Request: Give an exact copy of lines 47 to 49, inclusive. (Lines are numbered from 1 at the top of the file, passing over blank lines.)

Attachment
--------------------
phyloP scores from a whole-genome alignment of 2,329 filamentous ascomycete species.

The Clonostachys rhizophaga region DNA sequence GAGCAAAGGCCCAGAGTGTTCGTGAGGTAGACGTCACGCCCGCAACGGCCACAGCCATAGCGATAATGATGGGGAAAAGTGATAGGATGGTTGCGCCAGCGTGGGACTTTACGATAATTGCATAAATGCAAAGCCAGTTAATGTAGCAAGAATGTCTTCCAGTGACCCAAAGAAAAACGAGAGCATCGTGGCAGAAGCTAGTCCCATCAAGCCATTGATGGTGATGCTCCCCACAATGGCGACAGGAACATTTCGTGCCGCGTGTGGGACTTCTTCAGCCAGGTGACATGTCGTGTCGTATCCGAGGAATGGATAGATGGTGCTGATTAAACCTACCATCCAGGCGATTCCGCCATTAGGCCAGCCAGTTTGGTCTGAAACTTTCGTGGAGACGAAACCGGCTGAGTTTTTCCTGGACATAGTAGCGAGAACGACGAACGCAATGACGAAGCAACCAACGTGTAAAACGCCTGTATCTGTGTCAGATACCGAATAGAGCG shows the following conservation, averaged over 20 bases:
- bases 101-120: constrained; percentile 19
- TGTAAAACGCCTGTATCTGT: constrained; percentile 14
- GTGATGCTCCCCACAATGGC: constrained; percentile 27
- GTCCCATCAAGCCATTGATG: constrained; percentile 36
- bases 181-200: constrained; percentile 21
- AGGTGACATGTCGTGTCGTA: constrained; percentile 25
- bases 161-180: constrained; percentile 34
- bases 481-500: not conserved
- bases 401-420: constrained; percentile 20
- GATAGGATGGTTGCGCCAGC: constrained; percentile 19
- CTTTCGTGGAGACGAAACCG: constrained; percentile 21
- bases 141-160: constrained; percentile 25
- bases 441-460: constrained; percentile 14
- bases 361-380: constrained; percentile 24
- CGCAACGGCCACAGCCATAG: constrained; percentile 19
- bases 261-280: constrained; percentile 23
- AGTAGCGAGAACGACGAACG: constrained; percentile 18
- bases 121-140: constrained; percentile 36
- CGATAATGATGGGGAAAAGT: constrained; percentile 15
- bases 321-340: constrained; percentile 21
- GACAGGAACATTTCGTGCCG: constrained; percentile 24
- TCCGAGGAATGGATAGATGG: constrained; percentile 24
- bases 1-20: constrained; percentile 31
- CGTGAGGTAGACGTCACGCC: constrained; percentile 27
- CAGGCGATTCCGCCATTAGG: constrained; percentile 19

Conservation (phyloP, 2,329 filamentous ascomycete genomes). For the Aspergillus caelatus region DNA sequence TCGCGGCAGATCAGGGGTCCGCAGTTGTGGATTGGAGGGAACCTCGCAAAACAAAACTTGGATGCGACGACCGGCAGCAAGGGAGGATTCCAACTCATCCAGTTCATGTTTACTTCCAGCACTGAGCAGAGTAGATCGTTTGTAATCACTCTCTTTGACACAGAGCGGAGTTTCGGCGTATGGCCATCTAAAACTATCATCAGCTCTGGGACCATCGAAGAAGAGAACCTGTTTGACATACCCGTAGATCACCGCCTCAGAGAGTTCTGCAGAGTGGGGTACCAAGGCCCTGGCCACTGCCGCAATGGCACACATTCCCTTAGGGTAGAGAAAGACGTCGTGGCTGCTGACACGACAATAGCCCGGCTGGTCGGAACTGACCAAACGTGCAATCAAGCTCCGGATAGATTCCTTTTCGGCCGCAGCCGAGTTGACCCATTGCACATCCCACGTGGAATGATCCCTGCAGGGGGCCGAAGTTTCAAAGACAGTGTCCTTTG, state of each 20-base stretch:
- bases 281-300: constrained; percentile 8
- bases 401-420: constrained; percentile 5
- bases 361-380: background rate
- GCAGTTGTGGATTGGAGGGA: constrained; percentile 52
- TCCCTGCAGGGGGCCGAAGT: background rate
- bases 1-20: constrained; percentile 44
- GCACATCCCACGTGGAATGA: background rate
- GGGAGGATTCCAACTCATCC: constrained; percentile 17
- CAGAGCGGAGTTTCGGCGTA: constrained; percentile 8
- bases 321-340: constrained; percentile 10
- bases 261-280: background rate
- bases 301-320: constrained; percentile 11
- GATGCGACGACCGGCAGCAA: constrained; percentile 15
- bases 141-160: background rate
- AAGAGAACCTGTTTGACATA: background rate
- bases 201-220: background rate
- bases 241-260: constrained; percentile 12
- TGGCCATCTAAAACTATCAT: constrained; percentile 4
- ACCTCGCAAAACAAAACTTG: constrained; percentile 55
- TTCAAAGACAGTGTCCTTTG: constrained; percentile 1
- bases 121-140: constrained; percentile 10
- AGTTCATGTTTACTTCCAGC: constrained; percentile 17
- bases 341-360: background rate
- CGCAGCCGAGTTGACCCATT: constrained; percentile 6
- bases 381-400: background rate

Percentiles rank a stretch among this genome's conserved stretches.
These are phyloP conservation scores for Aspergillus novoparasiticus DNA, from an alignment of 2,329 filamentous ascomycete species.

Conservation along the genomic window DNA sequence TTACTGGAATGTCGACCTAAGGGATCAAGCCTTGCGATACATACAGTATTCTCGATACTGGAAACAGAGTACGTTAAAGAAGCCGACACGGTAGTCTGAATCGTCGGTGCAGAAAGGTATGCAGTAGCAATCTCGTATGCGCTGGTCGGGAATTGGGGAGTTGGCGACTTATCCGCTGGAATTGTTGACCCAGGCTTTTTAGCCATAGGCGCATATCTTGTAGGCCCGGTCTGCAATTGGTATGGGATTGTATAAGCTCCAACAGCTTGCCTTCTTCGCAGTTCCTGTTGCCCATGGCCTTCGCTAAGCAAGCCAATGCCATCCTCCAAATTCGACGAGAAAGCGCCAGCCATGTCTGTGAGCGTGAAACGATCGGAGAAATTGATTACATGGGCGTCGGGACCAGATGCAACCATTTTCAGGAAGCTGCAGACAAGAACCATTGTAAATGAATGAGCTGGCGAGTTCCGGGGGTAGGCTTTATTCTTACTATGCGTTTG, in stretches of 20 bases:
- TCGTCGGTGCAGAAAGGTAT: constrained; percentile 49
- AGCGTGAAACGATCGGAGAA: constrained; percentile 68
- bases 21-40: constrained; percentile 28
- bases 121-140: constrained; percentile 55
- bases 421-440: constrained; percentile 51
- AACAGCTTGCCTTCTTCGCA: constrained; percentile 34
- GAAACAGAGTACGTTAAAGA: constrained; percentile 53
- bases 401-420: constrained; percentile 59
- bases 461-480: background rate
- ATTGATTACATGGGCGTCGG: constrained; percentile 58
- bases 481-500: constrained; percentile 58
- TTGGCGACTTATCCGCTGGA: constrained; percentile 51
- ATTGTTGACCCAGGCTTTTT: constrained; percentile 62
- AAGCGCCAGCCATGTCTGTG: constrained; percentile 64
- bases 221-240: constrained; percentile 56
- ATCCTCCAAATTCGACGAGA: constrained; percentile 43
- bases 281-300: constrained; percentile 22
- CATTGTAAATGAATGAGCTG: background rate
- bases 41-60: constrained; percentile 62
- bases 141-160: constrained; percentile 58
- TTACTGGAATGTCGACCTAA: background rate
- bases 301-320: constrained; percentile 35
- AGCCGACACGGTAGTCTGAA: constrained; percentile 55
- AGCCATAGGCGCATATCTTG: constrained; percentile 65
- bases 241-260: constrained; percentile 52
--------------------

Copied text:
- ACCTCGCAAAACAAAACTTG: constrained; percentile 55
- TTCAAAGACAGTGTCCTTTG: constrained; percentile 1
- bases 121-140: constrained; percentile 10